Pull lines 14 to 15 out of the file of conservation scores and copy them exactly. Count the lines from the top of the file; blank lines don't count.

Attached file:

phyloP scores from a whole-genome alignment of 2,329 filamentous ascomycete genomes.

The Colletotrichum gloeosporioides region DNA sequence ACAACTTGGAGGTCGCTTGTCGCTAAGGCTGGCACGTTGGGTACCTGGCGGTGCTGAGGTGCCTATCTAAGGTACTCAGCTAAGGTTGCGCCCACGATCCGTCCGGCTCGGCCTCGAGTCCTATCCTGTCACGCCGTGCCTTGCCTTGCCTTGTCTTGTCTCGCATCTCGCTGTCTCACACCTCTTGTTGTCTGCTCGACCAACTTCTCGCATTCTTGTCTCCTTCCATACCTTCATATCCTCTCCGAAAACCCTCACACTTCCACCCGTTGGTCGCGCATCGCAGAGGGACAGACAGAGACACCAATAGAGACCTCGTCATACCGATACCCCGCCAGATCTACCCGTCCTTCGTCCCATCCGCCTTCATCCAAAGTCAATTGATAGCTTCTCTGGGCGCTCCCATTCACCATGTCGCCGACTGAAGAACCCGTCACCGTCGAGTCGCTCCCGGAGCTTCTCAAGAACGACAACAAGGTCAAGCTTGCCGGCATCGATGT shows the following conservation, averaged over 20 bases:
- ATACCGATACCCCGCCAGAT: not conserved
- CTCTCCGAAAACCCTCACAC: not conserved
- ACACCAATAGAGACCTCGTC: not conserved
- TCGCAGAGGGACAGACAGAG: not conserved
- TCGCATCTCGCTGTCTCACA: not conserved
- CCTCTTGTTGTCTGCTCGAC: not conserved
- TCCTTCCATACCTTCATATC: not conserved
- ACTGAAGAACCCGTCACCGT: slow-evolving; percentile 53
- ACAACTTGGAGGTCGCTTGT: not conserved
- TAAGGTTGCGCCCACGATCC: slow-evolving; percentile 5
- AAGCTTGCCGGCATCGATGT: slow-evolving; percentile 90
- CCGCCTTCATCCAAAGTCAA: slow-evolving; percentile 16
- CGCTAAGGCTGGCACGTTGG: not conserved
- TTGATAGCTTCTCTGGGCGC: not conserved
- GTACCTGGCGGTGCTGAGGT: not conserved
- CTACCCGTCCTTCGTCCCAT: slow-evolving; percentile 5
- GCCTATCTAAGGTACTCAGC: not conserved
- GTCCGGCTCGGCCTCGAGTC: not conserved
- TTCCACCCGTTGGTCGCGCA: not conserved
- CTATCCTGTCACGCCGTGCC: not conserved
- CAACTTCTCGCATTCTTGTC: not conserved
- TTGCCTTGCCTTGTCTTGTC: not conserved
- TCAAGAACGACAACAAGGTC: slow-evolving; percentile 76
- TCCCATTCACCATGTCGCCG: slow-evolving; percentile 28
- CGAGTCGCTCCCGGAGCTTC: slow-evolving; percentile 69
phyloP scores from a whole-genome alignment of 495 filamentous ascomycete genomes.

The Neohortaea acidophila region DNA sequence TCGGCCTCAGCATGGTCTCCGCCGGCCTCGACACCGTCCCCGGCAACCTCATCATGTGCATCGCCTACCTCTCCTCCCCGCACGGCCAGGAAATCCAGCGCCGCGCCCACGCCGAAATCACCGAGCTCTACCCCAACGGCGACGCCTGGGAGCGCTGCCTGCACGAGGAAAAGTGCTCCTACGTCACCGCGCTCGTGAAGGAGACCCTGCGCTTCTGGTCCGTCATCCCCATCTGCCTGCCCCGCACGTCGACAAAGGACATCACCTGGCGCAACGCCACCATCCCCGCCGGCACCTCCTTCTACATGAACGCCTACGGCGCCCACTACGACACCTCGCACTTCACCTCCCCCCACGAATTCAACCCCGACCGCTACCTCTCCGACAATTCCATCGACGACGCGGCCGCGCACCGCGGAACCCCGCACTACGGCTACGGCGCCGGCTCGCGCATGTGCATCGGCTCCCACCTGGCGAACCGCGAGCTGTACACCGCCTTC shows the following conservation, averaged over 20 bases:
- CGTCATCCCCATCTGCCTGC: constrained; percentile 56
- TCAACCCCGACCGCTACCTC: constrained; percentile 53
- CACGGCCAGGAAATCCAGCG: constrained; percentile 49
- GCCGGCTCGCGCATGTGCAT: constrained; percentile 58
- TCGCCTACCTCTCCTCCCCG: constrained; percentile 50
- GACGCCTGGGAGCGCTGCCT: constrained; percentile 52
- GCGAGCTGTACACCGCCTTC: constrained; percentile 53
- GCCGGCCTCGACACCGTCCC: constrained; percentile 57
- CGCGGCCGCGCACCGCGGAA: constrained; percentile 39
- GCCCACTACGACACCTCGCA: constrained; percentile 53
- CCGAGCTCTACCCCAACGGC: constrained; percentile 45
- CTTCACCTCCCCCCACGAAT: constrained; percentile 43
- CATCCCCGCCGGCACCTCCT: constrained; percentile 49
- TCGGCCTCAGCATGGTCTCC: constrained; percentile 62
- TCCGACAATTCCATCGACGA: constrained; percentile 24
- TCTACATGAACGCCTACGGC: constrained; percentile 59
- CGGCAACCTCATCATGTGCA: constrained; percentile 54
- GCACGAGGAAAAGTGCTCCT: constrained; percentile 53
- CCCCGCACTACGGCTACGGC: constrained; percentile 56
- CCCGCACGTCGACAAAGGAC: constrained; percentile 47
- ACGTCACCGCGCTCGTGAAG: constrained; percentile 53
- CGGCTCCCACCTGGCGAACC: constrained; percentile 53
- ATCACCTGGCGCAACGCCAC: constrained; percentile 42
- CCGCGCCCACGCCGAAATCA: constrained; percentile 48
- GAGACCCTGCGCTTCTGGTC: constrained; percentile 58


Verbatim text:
- CCGCCTTCATCCAAAGTCAA: slow-evolving; percentile 16
- CGCTAAGGCTGGCACGTTGG: not conserved